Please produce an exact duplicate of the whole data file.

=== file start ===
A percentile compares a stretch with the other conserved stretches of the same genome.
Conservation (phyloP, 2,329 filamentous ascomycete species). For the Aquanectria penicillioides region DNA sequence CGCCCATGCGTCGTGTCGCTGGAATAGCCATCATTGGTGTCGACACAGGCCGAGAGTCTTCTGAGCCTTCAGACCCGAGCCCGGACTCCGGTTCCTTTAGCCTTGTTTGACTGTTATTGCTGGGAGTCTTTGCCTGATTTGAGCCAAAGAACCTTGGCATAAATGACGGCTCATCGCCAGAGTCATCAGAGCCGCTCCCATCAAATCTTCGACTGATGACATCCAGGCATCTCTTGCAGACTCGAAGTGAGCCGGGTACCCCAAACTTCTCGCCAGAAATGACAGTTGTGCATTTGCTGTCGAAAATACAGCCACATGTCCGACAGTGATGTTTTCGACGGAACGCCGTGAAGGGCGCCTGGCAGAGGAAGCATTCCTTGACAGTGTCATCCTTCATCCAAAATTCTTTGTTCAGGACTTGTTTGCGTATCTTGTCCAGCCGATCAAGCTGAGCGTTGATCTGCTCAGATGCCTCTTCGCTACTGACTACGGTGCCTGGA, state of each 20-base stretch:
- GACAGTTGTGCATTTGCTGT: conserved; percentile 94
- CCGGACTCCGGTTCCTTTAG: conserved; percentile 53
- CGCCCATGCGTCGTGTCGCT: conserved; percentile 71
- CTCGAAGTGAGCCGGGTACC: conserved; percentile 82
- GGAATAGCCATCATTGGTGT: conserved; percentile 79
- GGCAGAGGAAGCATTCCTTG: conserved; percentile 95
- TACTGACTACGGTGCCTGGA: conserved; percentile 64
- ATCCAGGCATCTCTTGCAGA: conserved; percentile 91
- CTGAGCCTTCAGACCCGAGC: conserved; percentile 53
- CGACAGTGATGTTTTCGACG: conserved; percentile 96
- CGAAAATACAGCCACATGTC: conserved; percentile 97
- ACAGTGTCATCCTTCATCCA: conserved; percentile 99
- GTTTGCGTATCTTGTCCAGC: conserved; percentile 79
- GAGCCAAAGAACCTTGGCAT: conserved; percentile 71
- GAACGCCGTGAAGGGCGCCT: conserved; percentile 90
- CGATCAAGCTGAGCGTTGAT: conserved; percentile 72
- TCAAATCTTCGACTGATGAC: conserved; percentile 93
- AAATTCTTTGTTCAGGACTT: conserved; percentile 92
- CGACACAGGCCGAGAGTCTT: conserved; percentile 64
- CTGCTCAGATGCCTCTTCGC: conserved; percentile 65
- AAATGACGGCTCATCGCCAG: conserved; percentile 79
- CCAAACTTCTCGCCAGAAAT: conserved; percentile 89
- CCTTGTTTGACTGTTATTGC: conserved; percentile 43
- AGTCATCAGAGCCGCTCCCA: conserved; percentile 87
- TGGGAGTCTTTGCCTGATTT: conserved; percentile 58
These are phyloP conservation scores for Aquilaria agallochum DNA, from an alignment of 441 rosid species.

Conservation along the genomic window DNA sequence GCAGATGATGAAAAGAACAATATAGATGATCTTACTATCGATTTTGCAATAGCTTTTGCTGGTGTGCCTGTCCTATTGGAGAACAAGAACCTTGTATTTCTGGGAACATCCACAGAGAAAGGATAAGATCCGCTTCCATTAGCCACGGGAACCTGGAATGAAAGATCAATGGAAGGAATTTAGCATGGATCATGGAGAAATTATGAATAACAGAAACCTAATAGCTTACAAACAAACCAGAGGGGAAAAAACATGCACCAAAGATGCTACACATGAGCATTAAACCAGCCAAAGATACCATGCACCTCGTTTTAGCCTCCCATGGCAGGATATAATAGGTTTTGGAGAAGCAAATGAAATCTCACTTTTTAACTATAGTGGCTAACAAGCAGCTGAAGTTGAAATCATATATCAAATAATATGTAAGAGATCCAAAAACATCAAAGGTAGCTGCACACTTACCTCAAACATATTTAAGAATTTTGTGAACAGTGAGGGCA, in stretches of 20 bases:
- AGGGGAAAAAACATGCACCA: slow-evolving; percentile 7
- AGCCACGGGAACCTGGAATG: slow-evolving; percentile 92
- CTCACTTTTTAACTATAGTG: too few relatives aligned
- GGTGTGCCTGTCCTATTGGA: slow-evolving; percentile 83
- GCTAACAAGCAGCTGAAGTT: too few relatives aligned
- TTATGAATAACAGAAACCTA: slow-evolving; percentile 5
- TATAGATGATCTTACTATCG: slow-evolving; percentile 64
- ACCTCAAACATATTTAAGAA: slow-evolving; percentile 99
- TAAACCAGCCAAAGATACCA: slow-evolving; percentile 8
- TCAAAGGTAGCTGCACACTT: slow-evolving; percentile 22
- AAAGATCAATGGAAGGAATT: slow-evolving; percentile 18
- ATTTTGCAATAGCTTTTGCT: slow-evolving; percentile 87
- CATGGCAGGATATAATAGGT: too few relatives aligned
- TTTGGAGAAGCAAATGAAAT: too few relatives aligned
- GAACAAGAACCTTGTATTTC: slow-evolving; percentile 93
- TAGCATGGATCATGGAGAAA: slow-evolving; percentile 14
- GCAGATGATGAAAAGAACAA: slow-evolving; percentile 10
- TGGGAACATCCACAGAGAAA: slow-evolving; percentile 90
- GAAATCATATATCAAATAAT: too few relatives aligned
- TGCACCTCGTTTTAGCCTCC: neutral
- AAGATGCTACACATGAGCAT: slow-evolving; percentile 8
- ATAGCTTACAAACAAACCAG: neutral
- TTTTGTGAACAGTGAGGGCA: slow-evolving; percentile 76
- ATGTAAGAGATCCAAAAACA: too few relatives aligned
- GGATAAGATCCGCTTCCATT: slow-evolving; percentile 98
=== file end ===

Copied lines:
A percentile compares a stretch with the other conserved stretches of the same genome.
Conservation (phyloP, 2,329 filamentous ascomycete species). For the Aquanectria penicillioides region DNA sequence CGCCCATGCGTCGTGTCGCTGGAATAGCCATCATTGGTGTCGACACAGGCCGAGAGTCTTCTGAGCCTTCAGACCCGAGCCCGGACTCCGGTTCCTTTAGCCTTGTTTGACTGTTATTGCTGGGAGTCTTTGCCTGATTTGAGCCAAAGAACCTTGGCATAAATGACGGCTCATCGCCAGAGTCATCAGAGCCGCTCCCATCAAATCTTCGACTGATGACATCCAGGCATCTCTTGCAGACTCGAAGTGAGCCGGGTACCCCAAACTTCTCGCCAGAAATGACAGTTGTGCATTTGCTGTCGAAAATACAGCCACATGTCCGACAGTGATGTTTTCGACGGAACGCCGTGAAGGGCGCCTGGCAGAGGAAGCATTCCTTGACAGTGTCATCCTTCATCCAAAATTCTTTGTTCAGGACTTGTTTGCGTATCTTGTCCAGCCGATCAAGCTGAGCGTTGATCTGCTCAGATGCCTCTTCGCTACTGACTACGGTGCCTGGA, state of each 20-base stretch:
- GACAGTTGTGCATTTGCTGT: conserved; percentile 94
- CCGGACTCCGGTTCCTTTAG: conserved; percentile 53
- CGCCCATGCGTCGTGTCGCT: conserved; percentile 71
- CTCGAAGTGAGCCGGGTACC: conserved; percentile 82
- GGAATAGCCATCATTGGTGT: conserved; percentile 79
- GGCAGAGGAAGCATTCCTTG: conserved; percentile 95
- TACTGACTACGGTGCCTGGA: conserved; percentile 64
- ATCCAGGCATCTCTTGCAGA: conserved; percentile 91
- CTGAGCCTTCAGACCCGAGC: conserved; percentile 53
- CGACAGTGATGTTTTCGACG: conserved; percentile 96
- CGAAAATACAGCCACATGTC: conserved; percentile 97
- ACAGTGTCATCCTTCATCCA: conserved; percentile 99
- GTTTGCGTATCTTGTCCAGC: conserved; percentile 79
- GAGCCAAAGAACCTTGGCAT: conserved; percentile 71
- GAACGCCGTGAAGGGCGCCT: conserved; percentile 90
- CGATCAAGCTGAGCGTTGAT: conserved; percentile 72
- TCAAATCTTCGACTGATGAC: conserved; percentile 93
- AAATTCTTTGTTCAGGACTT: conserved; percentile 92
- CGACACAGGCCGAGAGTCTT: conserved; percentile 64
- CTGCTCAGATGCCTCTTCGC: conserved; percentile 65
- AAATGACGGCTCATCGCCAG: conserved; percentile 79
- CCAAACTTCTCGCCAGAAAT: conserved; percentile 89
- CCTTGTTTGACTGTTATTGC: conserved; percentile 43
- AGTCATCAGAGCCGCTCCCA: conserved; percentile 87
- TGGGAGTCTTTGCCTGATTT: conserved; percentile 58
These are phyloP conservation scores for Aquilaria agallochum DNA, from an alignment of 441 rosid species.

Conservation along the genomic window DNA sequence GCAGATGATGAAAAGAACAATATAGATGATCTTACTATCGATTTTGCAATAGCTTTTGCTGGTGTGCCTGTCCTATTGGAGAACAAGAACCTTGTATTTCTGGGAACATCCACAGAGAAAGGATAAGATCCGCTTCCATTAGCCACGGGAACCTGGAATGAAAGATCAATGGAAGGAATTTAGCATGGATCATGGAGAAATTATGAATAACAGAAACCTAATAGCTTACAAACAAACCAGAGGGGAAAAAACATGCACCAAAGATGCTACACATGAGCATTAAACCAGCCAAAGATACCATGCACCTCGTTTTAGCCTCCCATGGCAGGATATAATAGGTTTTGGAGAAGCAAATGAAATCTCACTTTTTAACTATAGTGGCTAACAAGCAGCTGAAGTTGAAATCATATATCAAATAATATGTAAGAGATCCAAAAACATCAAAGGTAGCTGCACACTTACCTCAAACATATTTAAGAATTTTGTGAACAGTGAGGGCA, in stretches of 20 bases:
- AGGGGAAAAAACATGCACCA: slow-evolving; percentile 7
- AGCCACGGGAACCTGGAATG: slow-evolving; percentile 92
- CTCACTTTTTAACTATAGTG: too few relatives aligned
- GGTGTGCCTGTCCTATTGGA: slow-evolving; percentile 83
- GCTAACAAGCAGCTGAAGTT: too few relatives aligned
- TTATGAATAACAGAAACCTA: slow-evolving; percentile 5
- TATAGATGATCTTACTATCG: slow-evolving; percentile 64
- ACCTCAAACATATTTAAGAA: slow-evolving; percentile 99
- TAAACCAGCCAAAGATACCA: slow-evolving; percentile 8
- TCAAAGGTAGCTGCACACTT: slow-evolving; percentile 22
- AAAGATCAATGGAAGGAATT: slow-evolving; percentile 18
- ATTTTGCAATAGCTTTTGCT: slow-evolving; percentile 87
- CATGGCAGGATATAATAGGT: too few relatives aligned
- TTTGGAGAAGCAAATGAAAT: too few relatives aligned
- GAACAAGAACCTTGTATTTC: slow-evolving; percentile 93
- TAGCATGGATCATGGAGAAA: slow-evolving; percentile 14
- GCAGATGATGAAAAGAACAA: slow-evolving; percentile 10
- TGGGAACATCCACAGAGAAA: slow-evolving; percentile 90
- GAAATCATATATCAAATAAT: too few relatives aligned
- TGCACCTCGTTTTAGCCTCC: neutral
- AAGATGCTACACATGAGCAT: slow-evolving; percentile 8
- ATAGCTTACAAACAAACCAG: neutral
- TTTTGTGAACAGTGAGGGCA: slow-evolving; percentile 76
- ATGTAAGAGATCCAAAAACA: too few relatives aligned
- GGATAAGATCCGCTTCCATT: slow-evolving; percentile 98